Debit cards – which require a personal identification number (PIN) and deduct money straight from your checking account – offer convenience without the debt-related downsides of credit cards. That convenience can be a double-edged sword, though, because debit cards are tied to your checking account, which most people think of as their everyday spending cash.
If someone uses your credit card illegally, you won’t take a financial hit while you’re getting the situation resolved, and most major card companies have a zero-liability policy on fraudulent transactions. Financial institutions are offering more protection for debit cards, but it’s far less stressful to protect yourself from fraud in the first place.
Follow these tips to keep your debit card use under wraps.
Protect your PIN.
The first and most important rule to follow is to always protect your PIN. Don’t share it with anyone. Memorize it instead of writing it down somewhere. Never give it out over the phone, and always cover keypads with your hand when entering the code.
Whenever possible, use only ATMs associated with your card issuer, and do it during regular business hours. Don’t use an ATM if other people are milling around.
Choose ATMs wisely.
Stay away from ATMs that seem to be in disrepair. Be wary of card machines at convenience stores and gas pumps as well. It’s easier to set up “skimmer” devices on them to steal your information when you swipe or insert your card. To spot skimmers, look for different-colored materials on the façade of the ATM, partially obscured lights, misaligned on-screen graphics, protruding parts on the card reader and sluggish keypads.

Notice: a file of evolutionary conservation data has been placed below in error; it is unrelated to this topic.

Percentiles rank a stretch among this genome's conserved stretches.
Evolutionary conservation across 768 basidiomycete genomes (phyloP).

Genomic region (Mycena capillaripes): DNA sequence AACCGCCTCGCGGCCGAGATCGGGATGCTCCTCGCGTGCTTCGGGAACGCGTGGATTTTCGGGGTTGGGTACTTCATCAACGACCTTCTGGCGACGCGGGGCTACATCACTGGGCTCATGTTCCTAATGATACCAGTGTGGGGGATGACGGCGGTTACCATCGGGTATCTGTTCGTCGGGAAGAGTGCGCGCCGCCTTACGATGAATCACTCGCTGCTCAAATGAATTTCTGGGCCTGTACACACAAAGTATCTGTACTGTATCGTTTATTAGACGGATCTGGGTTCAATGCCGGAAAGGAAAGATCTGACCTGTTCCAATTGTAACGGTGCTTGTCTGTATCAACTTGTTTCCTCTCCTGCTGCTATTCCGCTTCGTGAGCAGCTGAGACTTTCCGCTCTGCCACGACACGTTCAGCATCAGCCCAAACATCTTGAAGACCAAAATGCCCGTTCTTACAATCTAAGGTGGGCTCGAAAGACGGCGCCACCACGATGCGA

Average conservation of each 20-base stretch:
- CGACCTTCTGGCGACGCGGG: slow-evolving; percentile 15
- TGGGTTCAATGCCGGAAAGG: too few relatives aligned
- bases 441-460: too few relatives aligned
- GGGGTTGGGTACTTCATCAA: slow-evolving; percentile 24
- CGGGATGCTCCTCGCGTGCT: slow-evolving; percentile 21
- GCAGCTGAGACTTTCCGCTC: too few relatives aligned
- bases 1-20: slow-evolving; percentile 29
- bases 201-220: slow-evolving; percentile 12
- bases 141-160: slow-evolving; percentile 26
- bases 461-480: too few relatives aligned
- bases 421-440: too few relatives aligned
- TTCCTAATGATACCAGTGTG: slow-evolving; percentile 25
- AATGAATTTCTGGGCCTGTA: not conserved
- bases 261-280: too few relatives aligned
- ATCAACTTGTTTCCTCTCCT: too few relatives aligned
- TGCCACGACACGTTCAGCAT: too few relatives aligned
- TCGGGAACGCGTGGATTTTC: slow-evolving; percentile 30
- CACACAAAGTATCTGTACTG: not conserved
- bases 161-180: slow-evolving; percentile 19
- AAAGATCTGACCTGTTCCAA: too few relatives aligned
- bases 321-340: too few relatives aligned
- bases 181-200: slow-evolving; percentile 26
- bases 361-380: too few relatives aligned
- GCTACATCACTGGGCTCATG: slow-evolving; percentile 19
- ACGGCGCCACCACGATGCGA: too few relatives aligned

Keep balances lower.
Think twice about keeping a large balance in checking or savings accounts that can be accessed via ATM. Check your account charges and balances regularly, and sign up for daily bank alerts if offered. Use debit card controls on your financial institution’s mobile banking app. Many users are now able to activate and deactivate their debit cards as many times as they wish. Compare monthly statements with your receipts.
Write down contact numbers for your checking account holder and credit card companies and keep them separate from your cards. Alert your bank or credit union immediately if your card is lost or stolen, and let them know if you plan on traveling out of state, to prevent potential blocks on your card. Always have other forms of payment on hand when you travel in case this happens.
Like cash and credit cards, debit cards deserve a place in your wallet. They can be a great way to track your spending and keep debt from getting out of control. Just remember that you need to use extra caution to keep your funds safe.